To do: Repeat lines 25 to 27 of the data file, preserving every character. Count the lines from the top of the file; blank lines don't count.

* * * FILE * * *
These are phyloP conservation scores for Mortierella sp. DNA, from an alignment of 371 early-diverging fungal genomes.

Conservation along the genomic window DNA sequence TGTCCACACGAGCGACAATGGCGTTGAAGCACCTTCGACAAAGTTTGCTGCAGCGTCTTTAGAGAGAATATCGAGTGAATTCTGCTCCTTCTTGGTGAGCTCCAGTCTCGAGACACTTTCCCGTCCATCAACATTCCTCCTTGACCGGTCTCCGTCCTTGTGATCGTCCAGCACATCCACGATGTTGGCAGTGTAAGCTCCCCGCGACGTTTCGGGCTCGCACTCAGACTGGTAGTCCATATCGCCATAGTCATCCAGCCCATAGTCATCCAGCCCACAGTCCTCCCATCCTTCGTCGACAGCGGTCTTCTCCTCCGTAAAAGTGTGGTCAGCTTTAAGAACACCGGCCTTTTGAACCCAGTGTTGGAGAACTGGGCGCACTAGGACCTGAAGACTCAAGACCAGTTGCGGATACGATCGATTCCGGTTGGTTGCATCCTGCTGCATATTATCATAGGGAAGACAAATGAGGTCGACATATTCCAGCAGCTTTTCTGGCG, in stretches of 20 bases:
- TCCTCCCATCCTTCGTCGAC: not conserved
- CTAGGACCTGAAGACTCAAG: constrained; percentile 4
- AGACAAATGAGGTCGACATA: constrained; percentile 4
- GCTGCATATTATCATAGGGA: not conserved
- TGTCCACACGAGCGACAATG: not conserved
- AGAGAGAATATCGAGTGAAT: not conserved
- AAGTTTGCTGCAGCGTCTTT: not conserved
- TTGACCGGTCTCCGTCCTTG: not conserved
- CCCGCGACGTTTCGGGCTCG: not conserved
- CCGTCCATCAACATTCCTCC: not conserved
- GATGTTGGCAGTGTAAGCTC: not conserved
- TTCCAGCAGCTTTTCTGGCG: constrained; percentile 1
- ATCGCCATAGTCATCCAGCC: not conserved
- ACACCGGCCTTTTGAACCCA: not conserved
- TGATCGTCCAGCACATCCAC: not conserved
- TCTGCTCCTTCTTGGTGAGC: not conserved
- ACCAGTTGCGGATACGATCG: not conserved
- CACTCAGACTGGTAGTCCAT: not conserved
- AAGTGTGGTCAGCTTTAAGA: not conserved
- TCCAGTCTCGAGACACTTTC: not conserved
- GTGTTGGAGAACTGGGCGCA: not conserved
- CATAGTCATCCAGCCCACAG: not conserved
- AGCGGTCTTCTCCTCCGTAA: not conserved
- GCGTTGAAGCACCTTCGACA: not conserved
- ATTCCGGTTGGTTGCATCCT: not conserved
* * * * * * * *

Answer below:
- AGCGGTCTTCTCCTCCGTAA: not conserved
- GCGTTGAAGCACCTTCGACA: not conserved
- ATTCCGGTTGGTTGCATCCT: not conserved